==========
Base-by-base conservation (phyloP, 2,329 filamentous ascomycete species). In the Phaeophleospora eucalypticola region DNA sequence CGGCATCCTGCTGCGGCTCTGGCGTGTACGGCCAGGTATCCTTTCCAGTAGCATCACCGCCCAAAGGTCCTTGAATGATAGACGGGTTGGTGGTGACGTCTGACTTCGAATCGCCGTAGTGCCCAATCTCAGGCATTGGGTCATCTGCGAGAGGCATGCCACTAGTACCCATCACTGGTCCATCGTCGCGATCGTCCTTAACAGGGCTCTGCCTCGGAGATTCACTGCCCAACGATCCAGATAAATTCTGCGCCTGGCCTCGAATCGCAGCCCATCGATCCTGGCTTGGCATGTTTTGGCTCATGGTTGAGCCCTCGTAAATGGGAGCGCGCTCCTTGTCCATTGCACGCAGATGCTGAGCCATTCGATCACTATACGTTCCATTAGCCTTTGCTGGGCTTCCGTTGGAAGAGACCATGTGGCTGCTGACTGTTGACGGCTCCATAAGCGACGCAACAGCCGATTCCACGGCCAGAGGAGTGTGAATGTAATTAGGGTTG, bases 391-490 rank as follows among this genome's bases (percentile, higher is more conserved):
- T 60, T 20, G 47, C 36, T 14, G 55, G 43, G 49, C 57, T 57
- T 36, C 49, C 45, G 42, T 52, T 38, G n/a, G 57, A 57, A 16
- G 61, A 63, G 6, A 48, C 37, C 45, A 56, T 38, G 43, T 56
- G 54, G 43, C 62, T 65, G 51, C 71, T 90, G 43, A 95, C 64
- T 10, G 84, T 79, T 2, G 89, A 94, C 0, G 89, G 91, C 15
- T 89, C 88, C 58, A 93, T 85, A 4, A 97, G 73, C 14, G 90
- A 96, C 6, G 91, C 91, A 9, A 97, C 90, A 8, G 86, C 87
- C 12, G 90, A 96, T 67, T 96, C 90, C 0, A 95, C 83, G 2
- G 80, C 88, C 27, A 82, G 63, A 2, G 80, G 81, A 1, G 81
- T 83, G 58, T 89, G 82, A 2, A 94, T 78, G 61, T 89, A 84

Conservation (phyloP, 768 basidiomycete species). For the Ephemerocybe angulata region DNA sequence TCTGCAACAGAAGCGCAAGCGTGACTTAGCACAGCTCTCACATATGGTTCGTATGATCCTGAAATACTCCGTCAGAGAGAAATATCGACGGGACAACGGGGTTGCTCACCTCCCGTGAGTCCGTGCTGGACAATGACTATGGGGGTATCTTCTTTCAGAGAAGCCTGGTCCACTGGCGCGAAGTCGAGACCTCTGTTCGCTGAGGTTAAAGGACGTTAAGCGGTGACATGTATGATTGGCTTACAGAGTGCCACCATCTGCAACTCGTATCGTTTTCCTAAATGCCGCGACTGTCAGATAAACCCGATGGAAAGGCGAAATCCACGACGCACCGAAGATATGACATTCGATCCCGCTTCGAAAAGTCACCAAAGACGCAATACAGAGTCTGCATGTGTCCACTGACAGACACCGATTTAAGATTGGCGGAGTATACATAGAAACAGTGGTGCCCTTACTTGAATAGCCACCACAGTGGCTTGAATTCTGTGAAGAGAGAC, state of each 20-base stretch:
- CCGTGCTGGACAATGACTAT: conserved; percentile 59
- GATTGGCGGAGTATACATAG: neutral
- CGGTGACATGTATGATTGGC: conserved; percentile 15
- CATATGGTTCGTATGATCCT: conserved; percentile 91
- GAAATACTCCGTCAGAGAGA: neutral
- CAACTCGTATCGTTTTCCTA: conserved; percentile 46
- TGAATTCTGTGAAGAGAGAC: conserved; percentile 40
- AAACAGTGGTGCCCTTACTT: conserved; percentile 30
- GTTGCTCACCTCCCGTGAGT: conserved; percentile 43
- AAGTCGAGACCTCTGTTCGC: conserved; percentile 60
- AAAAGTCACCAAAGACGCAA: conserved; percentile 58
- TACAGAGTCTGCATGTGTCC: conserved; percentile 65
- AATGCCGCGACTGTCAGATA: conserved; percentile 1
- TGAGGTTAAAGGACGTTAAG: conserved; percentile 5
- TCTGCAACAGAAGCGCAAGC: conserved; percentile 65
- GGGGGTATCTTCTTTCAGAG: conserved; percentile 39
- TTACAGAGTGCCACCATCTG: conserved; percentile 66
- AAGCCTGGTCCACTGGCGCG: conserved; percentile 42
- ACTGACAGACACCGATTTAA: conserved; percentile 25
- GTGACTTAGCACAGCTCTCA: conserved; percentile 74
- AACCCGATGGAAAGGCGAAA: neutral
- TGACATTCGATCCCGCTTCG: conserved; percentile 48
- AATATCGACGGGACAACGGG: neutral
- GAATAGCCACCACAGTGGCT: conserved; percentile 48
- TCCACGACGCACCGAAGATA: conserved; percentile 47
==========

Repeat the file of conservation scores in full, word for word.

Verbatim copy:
Base-by-base conservation (phyloP, 2,329 filamentous ascomycete species). In the Phaeophleospora eucalypticola region DNA sequence CGGCATCCTGCTGCGGCTCTGGCGTGTACGGCCAGGTATCCTTTCCAGTAGCATCACCGCCCAAAGGTCCTTGAATGATAGACGGGTTGGTGGTGACGTCTGACTTCGAATCGCCGTAGTGCCCAATCTCAGGCATTGGGTCATCTGCGAGAGGCATGCCACTAGTACCCATCACTGGTCCATCGTCGCGATCGTCCTTAACAGGGCTCTGCCTCGGAGATTCACTGCCCAACGATCCAGATAAATTCTGCGCCTGGCCTCGAATCGCAGCCCATCGATCCTGGCTTGGCATGTTTTGGCTCATGGTTGAGCCCTCGTAAATGGGAGCGCGCTCCTTGTCCATTGCACGCAGATGCTGAGCCATTCGATCACTATACGTTCCATTAGCCTTTGCTGGGCTTCCGTTGGAAGAGACCATGTGGCTGCTGACTGTTGACGGCTCCATAAGCGACGCAACAGCCGATTCCACGGCCAGAGGAGTGTGAATGTAATTAGGGTTG, bases 391-490 rank as follows among this genome's bases (percentile, higher is more conserved):
- T 60, T 20, G 47, C 36, T 14, G 55, G 43, G 49, C 57, T 57
- T 36, C 49, C 45, G 42, T 52, T 38, G n/a, G 57, A 57, A 16
- G 61, A 63, G 6, A 48, C 37, C 45, A 56, T 38, G 43, T 56
- G 54, G 43, C 62, T 65, G 51, C 71, T 90, G 43, A 95, C 64
- T 10, G 84, T 79, T 2, G 89, A 94, C 0, G 89, G 91, C 15
- T 89, C 88, C 58, A 93, T 85, A 4, A 97, G 73, C 14, G 90
- A 96, C 6, G 91, C 91, A 9, A 97, C 90, A 8, G 86, C 87
- C 12, G 90, A 96, T 67, T 96, C 90, C 0, A 95, C 83, G 2
- G 80, C 88, C 27, A 82, G 63, A 2, G 80, G 81, A 1, G 81
- T 83, G 58, T 89, G 82, A 2, A 94, T 78, G 61, T 89, A 84

Conservation (phyloP, 768 basidiomycete species). For the Ephemerocybe angulata region DNA sequence TCTGCAACAGAAGCGCAAGCGTGACTTAGCACAGCTCTCACATATGGTTCGTATGATCCTGAAATACTCCGTCAGAGAGAAATATCGACGGGACAACGGGGTTGCTCACCTCCCGTGAGTCCGTGCTGGACAATGACTATGGGGGTATCTTCTTTCAGAGAAGCCTGGTCCACTGGCGCGAAGTCGAGACCTCTGTTCGCTGAGGTTAAAGGACGTTAAGCGGTGACATGTATGATTGGCTTACAGAGTGCCACCATCTGCAACTCGTATCGTTTTCCTAAATGCCGCGACTGTCAGATAAACCCGATGGAAAGGCGAAATCCACGACGCACCGAAGATATGACATTCGATCCCGCTTCGAAAAGTCACCAAAGACGCAATACAGAGTCTGCATGTGTCCACTGACAGACACCGATTTAAGATTGGCGGAGTATACATAGAAACAGTGGTGCCCTTACTTGAATAGCCACCACAGTGGCTTGAATTCTGTGAAGAGAGAC, state of each 20-base stretch:
- CCGTGCTGGACAATGACTAT: conserved; percentile 59
- GATTGGCGGAGTATACATAG: neutral
- CGGTGACATGTATGATTGGC: conserved; percentile 15
- CATATGGTTCGTATGATCCT: conserved; percentile 91
- GAAATACTCCGTCAGAGAGA: neutral
- CAACTCGTATCGTTTTCCTA: conserved; percentile 46
- TGAATTCTGTGAAGAGAGAC: conserved; percentile 40
- AAACAGTGGTGCCCTTACTT: conserved; percentile 30
- GTTGCTCACCTCCCGTGAGT: conserved; percentile 43
- AAGTCGAGACCTCTGTTCGC: conserved; percentile 60
- AAAAGTCACCAAAGACGCAA: conserved; percentile 58
- TACAGAGTCTGCATGTGTCC: conserved; percentile 65
- AATGCCGCGACTGTCAGATA: conserved; percentile 1
- TGAGGTTAAAGGACGTTAAG: conserved; percentile 5
- TCTGCAACAGAAGCGCAAGC: conserved; percentile 65
- GGGGGTATCTTCTTTCAGAG: conserved; percentile 39
- TTACAGAGTGCCACCATCTG: conserved; percentile 66
- AAGCCTGGTCCACTGGCGCG: conserved; percentile 42
- ACTGACAGACACCGATTTAA: conserved; percentile 25
- GTGACTTAGCACAGCTCTCA: conserved; percentile 74
- AACCCGATGGAAAGGCGAAA: neutral
- TGACATTCGATCCCGCTTCG: conserved; percentile 48
- AATATCGACGGGACAACGGG: neutral
- GAATAGCCACCACAGTGGCT: conserved; percentile 48
- TCCACGACGCACCGAAGATA: conserved; percentile 47